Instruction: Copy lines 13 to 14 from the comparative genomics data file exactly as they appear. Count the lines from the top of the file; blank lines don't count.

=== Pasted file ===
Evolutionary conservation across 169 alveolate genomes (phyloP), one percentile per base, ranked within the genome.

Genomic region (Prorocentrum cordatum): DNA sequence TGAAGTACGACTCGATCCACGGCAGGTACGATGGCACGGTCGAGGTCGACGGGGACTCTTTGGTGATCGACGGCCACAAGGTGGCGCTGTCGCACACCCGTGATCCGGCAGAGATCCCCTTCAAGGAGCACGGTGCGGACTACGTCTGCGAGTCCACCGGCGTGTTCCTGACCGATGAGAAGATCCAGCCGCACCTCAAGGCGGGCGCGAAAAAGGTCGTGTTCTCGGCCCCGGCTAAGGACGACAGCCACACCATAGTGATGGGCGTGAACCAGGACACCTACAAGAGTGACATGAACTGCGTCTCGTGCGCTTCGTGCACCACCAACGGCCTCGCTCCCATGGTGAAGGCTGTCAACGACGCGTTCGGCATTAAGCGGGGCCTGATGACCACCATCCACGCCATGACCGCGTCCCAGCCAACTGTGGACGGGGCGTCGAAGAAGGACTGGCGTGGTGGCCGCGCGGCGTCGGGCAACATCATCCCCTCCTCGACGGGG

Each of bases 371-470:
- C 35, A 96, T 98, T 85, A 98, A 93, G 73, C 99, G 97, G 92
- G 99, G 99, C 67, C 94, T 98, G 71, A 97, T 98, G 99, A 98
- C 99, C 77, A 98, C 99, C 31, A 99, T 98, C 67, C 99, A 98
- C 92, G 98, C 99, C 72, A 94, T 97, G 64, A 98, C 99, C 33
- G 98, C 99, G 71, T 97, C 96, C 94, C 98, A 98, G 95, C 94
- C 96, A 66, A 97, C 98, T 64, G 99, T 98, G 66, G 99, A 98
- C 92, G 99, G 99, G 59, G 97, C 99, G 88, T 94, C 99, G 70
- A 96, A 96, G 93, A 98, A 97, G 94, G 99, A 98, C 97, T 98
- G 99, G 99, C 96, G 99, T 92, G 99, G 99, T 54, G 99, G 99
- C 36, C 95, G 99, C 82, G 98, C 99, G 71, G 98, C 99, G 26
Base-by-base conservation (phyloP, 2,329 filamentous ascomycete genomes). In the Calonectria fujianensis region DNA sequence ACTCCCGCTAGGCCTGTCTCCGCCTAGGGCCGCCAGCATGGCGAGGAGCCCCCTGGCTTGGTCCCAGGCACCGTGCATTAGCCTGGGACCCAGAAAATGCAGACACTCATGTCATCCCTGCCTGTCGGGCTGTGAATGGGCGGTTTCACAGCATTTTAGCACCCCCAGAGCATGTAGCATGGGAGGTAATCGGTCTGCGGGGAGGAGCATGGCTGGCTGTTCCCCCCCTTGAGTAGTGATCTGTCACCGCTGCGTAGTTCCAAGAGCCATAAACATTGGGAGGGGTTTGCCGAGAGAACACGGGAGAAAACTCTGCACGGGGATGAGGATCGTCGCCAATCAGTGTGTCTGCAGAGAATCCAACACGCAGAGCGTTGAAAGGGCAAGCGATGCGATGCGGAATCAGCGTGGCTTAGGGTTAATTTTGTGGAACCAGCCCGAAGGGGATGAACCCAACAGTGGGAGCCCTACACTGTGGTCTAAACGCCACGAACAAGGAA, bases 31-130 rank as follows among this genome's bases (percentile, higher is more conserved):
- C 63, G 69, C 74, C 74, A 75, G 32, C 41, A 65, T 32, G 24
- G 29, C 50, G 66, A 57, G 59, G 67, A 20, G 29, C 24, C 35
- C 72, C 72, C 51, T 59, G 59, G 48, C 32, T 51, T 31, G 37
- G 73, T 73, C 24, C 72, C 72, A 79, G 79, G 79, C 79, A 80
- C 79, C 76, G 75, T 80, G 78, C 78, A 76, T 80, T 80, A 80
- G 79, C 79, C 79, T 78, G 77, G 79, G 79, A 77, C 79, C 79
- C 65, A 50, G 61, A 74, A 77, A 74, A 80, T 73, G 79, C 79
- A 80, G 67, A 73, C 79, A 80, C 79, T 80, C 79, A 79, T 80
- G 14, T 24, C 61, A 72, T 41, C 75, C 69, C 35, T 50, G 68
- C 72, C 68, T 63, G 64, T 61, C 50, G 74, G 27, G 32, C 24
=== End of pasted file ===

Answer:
- C 36, C 95, G 99, C 82, G 98, C 99, G 71, G 98, C 99, G 26
Base-by-base conservation (phyloP, 2,329 filamentous ascomycete genomes). In the Calonectria fujianensis region DNA sequence ACTCCCGCTAGGCCTGTCTCCGCCTAGGGCCGCCAGCATGGCGAGGAGCCCCCTGGCTTGGTCCCAGGCACCGTGCATTAGCCTGGGACCCAGAAAATGCAGACACTCATGTCATCCCTGCCTGTCGGGCTGTGAATGGGCGGTTTCACAGCATTTTAGCACCCCCAGAGCATGTAGCATGGGAGGTAATCGGTCTGCGGGGAGGAGCATGGCTGGCTGTTCCCCCCCTTGAGTAGTGATCTGTCACCGCTGCGTAGTTCCAAGAGCCATAAACATTGGGAGGGGTTTGCCGAGAGAACACGGGAGAAAACTCTGCACGGGGATGAGGATCGTCGCCAATCAGTGTGTCTGCAGAGAATCCAACACGCAGAGCGTTGAAAGGGCAAGCGATGCGATGCGGAATCAGCGTGGCTTAGGGTTAATTTTGTGGAACCAGCCCGAAGGGGATGAACCCAACAGTGGGAGCCCTACACTGTGGTCTAAACGCCACGAACAAGGAA, bases 31-130 rank as follows among this genome's bases (percentile, higher is more conserved):